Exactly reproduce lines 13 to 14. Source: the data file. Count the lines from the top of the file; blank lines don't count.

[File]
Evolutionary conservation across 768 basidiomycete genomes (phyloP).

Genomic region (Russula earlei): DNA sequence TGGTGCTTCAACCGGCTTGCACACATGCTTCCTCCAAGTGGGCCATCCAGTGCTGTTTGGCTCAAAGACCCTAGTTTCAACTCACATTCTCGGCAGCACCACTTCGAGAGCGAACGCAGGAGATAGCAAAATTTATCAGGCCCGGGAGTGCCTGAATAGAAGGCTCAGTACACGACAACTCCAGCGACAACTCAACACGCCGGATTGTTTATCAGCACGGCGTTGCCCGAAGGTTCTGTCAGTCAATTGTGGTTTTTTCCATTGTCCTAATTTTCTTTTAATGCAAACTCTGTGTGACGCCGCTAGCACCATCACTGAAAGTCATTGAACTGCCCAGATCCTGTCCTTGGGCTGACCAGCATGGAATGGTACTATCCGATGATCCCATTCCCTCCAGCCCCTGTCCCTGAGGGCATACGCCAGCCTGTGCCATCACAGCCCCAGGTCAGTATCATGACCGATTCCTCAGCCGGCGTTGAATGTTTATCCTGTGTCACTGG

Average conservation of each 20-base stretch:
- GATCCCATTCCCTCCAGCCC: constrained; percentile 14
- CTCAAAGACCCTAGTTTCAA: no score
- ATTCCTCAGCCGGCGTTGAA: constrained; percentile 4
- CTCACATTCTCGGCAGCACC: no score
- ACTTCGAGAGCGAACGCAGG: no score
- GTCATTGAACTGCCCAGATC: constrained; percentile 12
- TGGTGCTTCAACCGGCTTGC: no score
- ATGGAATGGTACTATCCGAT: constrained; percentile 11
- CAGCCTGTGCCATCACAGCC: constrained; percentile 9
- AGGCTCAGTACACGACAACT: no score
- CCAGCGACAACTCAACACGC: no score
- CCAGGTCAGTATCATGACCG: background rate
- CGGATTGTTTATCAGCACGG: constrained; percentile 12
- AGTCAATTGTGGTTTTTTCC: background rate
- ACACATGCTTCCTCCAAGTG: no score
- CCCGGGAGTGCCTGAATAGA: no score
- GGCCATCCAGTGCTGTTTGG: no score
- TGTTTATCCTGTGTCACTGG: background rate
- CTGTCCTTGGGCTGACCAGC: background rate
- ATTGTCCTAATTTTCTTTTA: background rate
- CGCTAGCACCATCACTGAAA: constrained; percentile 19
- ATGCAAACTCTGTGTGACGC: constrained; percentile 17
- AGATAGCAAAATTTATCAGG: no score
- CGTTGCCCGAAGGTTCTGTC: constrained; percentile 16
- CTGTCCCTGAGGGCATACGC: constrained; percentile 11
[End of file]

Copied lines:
- AGGCTCAGTACACGACAACT: no score
- CCAGCGACAACTCAACACGC: no score